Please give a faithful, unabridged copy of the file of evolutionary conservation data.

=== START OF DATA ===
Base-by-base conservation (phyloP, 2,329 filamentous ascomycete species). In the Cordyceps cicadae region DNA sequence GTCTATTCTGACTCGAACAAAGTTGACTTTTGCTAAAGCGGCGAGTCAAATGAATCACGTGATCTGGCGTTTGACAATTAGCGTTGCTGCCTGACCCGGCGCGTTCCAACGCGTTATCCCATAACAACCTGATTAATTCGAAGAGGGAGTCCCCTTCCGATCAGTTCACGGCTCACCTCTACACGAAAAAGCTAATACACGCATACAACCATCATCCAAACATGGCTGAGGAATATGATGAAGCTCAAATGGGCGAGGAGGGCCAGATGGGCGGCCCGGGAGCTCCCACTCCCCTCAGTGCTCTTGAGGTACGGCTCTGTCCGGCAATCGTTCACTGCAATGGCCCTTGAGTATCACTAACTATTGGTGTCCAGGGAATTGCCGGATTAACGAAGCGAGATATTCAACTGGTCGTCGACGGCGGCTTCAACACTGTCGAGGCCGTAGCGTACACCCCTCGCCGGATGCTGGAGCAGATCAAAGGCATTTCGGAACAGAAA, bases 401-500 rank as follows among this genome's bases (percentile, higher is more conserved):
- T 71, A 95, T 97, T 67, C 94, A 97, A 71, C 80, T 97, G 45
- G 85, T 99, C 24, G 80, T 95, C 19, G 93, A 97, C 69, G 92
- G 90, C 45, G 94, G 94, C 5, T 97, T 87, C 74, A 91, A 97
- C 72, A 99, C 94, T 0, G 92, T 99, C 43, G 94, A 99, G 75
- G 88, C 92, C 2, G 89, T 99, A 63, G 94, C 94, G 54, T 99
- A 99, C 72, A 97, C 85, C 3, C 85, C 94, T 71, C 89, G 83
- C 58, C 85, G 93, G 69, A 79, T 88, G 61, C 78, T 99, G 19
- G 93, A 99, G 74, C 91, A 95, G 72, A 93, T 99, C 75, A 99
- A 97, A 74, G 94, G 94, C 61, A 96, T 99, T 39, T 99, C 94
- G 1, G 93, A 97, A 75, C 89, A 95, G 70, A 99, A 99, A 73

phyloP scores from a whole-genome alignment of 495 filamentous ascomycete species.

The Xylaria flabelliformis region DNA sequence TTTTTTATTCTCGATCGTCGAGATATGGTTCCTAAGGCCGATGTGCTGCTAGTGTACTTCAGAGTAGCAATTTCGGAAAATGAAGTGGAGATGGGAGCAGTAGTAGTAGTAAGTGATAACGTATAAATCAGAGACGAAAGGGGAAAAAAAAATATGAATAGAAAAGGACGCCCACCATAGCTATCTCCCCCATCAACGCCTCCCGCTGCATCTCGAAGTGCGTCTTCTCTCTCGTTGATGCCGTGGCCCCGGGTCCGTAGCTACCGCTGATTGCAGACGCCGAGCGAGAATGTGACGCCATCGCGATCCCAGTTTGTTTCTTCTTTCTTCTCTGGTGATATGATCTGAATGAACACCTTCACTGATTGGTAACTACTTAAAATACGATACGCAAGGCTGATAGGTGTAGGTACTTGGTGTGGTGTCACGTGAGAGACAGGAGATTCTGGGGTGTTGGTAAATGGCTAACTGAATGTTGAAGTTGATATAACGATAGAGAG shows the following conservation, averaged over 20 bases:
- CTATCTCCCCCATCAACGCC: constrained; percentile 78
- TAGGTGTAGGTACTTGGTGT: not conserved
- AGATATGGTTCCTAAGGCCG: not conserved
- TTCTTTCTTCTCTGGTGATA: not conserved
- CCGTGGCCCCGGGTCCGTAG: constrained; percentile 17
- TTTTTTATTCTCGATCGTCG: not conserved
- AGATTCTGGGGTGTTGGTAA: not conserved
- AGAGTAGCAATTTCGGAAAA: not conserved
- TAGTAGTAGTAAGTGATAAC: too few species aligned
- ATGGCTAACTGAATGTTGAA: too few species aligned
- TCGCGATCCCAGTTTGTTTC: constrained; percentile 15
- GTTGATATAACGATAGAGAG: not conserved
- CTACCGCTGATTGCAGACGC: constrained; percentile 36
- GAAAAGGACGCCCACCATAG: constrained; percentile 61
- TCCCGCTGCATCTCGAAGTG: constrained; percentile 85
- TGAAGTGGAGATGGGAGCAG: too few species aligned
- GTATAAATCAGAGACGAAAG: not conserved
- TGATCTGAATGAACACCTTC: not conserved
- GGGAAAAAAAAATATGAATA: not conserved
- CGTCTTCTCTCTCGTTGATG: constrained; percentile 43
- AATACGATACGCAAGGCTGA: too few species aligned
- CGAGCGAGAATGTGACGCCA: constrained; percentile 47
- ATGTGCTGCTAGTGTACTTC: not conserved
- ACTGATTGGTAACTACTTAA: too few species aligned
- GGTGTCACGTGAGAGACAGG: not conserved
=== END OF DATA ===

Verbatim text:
Base-by-base conservation (phyloP, 2,329 filamentous ascomycete species). In the Cordyceps cicadae region DNA sequence GTCTATTCTGACTCGAACAAAGTTGACTTTTGCTAAAGCGGCGAGTCAAATGAATCACGTGATCTGGCGTTTGACAATTAGCGTTGCTGCCTGACCCGGCGCGTTCCAACGCGTTATCCCATAACAACCTGATTAATTCGAAGAGGGAGTCCCCTTCCGATCAGTTCACGGCTCACCTCTACACGAAAAAGCTAATACACGCATACAACCATCATCCAAACATGGCTGAGGAATATGATGAAGCTCAAATGGGCGAGGAGGGCCAGATGGGCGGCCCGGGAGCTCCCACTCCCCTCAGTGCTCTTGAGGTACGGCTCTGTCCGGCAATCGTTCACTGCAATGGCCCTTGAGTATCACTAACTATTGGTGTCCAGGGAATTGCCGGATTAACGAAGCGAGATATTCAACTGGTCGTCGACGGCGGCTTCAACACTGTCGAGGCCGTAGCGTACACCCCTCGCCGGATGCTGGAGCAGATCAAAGGCATTTCGGAACAGAAA, bases 401-500 rank as follows among this genome's bases (percentile, higher is more conserved):
- T 71, A 95, T 97, T 67, C 94, A 97, A 71, C 80, T 97, G 45
- G 85, T 99, C 24, G 80, T 95, C 19, G 93, A 97, C 69, G 92
- G 90, C 45, G 94, G 94, C 5, T 97, T 87, C 74, A 91, A 97
- C 72, A 99, C 94, T 0, G 92, T 99, C 43, G 94, A 99, G 75
- G 88, C 92, C 2, G 89, T 99, A 63, G 94, C 94, G 54, T 99
- A 99, C 72, A 97, C 85, C 3, C 85, C 94, T 71, C 89, G 83
- C 58, C 85, G 93, G 69, A 79, T 88, G 61, C 78, T 99, G 19
- G 93, A 99, G 74, C 91, A 95, G 72, A 93, T 99, C 75, A 99
- A 97, A 74, G 94, G 94, C 61, A 96, T 99, T 39, T 99, C 94
- G 1, G 93, A 97, A 75, C 89, A 95, G 70, A 99, A 99, A 73

phyloP scores from a whole-genome alignment of 495 filamentous ascomycete species.

The Xylaria flabelliformis region DNA sequence TTTTTTATTCTCGATCGTCGAGATATGGTTCCTAAGGCCGATGTGCTGCTAGTGTACTTCAGAGTAGCAATTTCGGAAAATGAAGTGGAGATGGGAGCAGTAGTAGTAGTAAGTGATAACGTATAAATCAGAGACGAAAGGGGAAAAAAAAATATGAATAGAAAAGGACGCCCACCATAGCTATCTCCCCCATCAACGCCTCCCGCTGCATCTCGAAGTGCGTCTTCTCTCTCGTTGATGCCGTGGCCCCGGGTCCGTAGCTACCGCTGATTGCAGACGCCGAGCGAGAATGTGACGCCATCGCGATCCCAGTTTGTTTCTTCTTTCTTCTCTGGTGATATGATCTGAATGAACACCTTCACTGATTGGTAACTACTTAAAATACGATACGCAAGGCTGATAGGTGTAGGTACTTGGTGTGGTGTCACGTGAGAGACAGGAGATTCTGGGGTGTTGGTAAATGGCTAACTGAATGTTGAAGTTGATATAACGATAGAGAG shows the following conservation, averaged over 20 bases:
- CTATCTCCCCCATCAACGCC: constrained; percentile 78
- TAGGTGTAGGTACTTGGTGT: not conserved
- AGATATGGTTCCTAAGGCCG: not conserved
- TTCTTTCTTCTCTGGTGATA: not conserved
- CCGTGGCCCCGGGTCCGTAG: constrained; percentile 17
- TTTTTTATTCTCGATCGTCG: not conserved
- AGATTCTGGGGTGTTGGTAA: not conserved
- AGAGTAGCAATTTCGGAAAA: not conserved
- TAGTAGTAGTAAGTGATAAC: too few species aligned
- ATGGCTAACTGAATGTTGAA: too few species aligned
- TCGCGATCCCAGTTTGTTTC: constrained; percentile 15
- GTTGATATAACGATAGAGAG: not conserved
- CTACCGCTGATTGCAGACGC: constrained; percentile 36
- GAAAAGGACGCCCACCATAG: constrained; percentile 61
- TCCCGCTGCATCTCGAAGTG: constrained; percentile 85
- TGAAGTGGAGATGGGAGCAG: too few species aligned
- GTATAAATCAGAGACGAAAG: not conserved
- TGATCTGAATGAACACCTTC: not conserved
- GGGAAAAAAAAATATGAATA: not conserved
- CGTCTTCTCTCTCGTTGATG: constrained; percentile 43
- AATACGATACGCAAGGCTGA: too few species aligned
- CGAGCGAGAATGTGACGCCA: constrained; percentile 47
- ATGTGCTGCTAGTGTACTTC: not conserved
- ACTGATTGGTAACTACTTAA: too few species aligned
- GGTGTCACGTGAGAGACAGG: not conserved